Heart Attack Symptoms in Women and Men
The major signs and symptoms of a heart attack are different for women than men. In a 2016 post, Heart Attack Symptoms in Women, I explain that women are much more likely than men to not realize they are having a heart attack. That’s because women having heart attacks often do NOT experience huge chest pain. Instead, a heart attack in women can feel like: heartburn, dizziness, fainting, shortness of breath, nausea, and back &/or jaw pain.
Heart disease is the leading cause of death for women in the United States, and early treatment is crucial. Often women do not seek immediate treatment because their symptoms don’t feel urgent.
The Centers for Disease Control and Prevention (CDC) lists the five major symptoms of a heart attack as:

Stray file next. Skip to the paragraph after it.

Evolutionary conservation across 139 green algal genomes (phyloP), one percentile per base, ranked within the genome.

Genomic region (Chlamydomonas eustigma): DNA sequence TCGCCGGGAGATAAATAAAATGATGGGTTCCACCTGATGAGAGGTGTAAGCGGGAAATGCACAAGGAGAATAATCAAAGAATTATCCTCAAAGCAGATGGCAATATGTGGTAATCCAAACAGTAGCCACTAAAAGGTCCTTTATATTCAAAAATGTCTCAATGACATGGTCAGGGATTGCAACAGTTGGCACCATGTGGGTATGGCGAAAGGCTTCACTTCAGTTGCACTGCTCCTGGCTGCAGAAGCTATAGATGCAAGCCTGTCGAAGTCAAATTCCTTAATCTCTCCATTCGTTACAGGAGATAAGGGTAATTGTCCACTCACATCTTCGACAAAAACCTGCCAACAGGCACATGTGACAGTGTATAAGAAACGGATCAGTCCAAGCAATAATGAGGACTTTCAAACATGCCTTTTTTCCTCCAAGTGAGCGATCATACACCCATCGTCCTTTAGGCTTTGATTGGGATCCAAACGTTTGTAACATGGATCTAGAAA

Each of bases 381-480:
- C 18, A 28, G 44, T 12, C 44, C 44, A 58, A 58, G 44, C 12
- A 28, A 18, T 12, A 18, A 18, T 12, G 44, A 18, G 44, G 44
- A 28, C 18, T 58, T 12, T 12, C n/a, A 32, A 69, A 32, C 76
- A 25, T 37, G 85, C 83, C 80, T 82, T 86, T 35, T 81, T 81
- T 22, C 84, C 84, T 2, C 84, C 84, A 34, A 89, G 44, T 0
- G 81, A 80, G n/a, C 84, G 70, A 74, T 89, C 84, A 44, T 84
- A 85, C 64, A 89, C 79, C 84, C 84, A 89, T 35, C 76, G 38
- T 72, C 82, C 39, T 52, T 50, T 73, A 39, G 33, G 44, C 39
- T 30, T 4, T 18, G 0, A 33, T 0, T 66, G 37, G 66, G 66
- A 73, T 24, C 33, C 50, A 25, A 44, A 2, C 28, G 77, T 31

- Pain or discomfort in the jaw, neck, or back
- Feeling weak, light-headed, or faint
- Chest pain or discomfort
- Pain or discomfort in arms or shoulder
- Shortness of breath
(And if you are a woman: if you have unusual or unexplained tiredness AND nausea or vomiting.)
The CDC has a separate page, Women and Heart Disease, where you can learn more about heart disease and women.
The following graphic from the CDC illustrates the differences in how heart attacks present in women and men. It’s a good guide for everyone to understand that a heart attack doesn’t only feel like crushing chest or radiating arm pain.
High cholesterol increases risk of heart disease and heart attack. Read my post What’s Your Heart Disease Risk? for more information.